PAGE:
• More respect for the client’s time. Homeowners often feel rushed to make sure their home is in tip-top order to have someone visit.
  • Difficult pets. Many people have dogs that protect their home. Homeowners have to put their dogs in a separate room or outside.
  • In-person contact. Some people just don’t like other people in their home. They understand someone will be there to install equipment; however, if they can avoid the salesperson, then shopping online works for them and it’s much easier to get rid of the high-pressure salesperson.
  • Less windshield time. More sales appointments can be accomplished in a day without driving across four counties, especially if some of those homes are over an hour away. In addition, not fighting traffic would be a boon to many. Wouldn’t it be great to avoid those orange barrels and honking horns?
  • Advances in technology. Many water-treatment companies are selling the ‘most advanced’ equipment, which includes phone apps that tell you how much water you use in a day, when your softener is going to regenerate and much more. This is just one more way to prove we are keeping up with the times. There could definitely be challenges, however!
  • These virtual appointments would need to be for prospective clients on municipal water or with current customers where the water chemistry is already familiar. Problem/well water would require water testing, as well as ensuring the home has proper water pressure, etc.
  • Both parties must ensure a reliable Internet connection is available—distraction due to poor reception is not helpful.
  • Ease of appointment management. It is easier for the homeowner to cancel the appointment and/or end the appointment. Virtual appointments may not work with elderly people or those who are technologically challenged. This pertains to both the homeowner and the sales professional.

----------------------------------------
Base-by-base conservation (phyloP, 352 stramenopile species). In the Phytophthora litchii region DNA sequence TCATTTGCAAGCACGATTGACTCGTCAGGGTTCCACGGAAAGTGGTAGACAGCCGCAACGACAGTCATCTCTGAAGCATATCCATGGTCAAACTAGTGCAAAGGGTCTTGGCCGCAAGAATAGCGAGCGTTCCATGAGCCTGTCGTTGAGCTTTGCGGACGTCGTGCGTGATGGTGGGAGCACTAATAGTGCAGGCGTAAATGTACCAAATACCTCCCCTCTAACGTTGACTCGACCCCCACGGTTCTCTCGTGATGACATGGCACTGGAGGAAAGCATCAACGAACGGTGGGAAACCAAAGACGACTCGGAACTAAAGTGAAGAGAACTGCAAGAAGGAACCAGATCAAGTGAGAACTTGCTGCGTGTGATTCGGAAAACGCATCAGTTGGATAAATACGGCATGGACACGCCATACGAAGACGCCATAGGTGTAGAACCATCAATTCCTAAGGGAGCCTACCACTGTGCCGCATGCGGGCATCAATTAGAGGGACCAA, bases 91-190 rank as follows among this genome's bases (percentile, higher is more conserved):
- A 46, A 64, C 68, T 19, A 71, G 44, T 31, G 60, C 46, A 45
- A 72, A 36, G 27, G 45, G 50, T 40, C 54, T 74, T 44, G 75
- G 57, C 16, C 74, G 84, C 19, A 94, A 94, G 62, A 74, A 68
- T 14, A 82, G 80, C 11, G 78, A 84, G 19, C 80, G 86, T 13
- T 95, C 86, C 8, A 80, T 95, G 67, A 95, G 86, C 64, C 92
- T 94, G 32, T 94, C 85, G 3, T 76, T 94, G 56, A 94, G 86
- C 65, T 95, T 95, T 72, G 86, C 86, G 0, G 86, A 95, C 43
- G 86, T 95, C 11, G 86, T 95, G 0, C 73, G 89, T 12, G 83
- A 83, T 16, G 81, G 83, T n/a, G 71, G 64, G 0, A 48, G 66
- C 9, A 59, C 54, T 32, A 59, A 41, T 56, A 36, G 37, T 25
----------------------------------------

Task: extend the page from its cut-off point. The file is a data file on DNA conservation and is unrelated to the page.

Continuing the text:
• Body language will be difficult to read for both the sales professional and the homeowner; dealers lose that very important one-on-one, face-to-face connection. It is imperative the home is visited for a follow-up. This provides the opportunity to make that connection and make sure everything is working properly.

So are virtual in-home sales the wave of the future? I think we need to offer the option to the homeowner, if an in-home appointment is not doable. Let them make the choice; it’s their home and their story. If a virtual appointment appeals to them and you are the only company offering this option, you are already in first place.

About the author
Jennifer Smith, CWS is the Vice President of Moti-Vitality. She entered the industry as a sales professional creating over 80 percent of her own business. Smith currently hires and trains sales professionals, management and office staff for water-treatment dealerships across the country. She is currently co-authoring “Leading to Success,” Moti-Vitality’s second industry-specific book.

About the company
Moti-Vitality specializes in hiring sales and management professionals specific to the water-treatment industry. Each week they also invite all water-treatment professionals across the country to join their MV Pro Call to discuss industry subjects. Moti-Vitality’s Marketplace supplies numerous industry-specific products, such as testing supplies, demonstration kits and faucets. Visit for more information.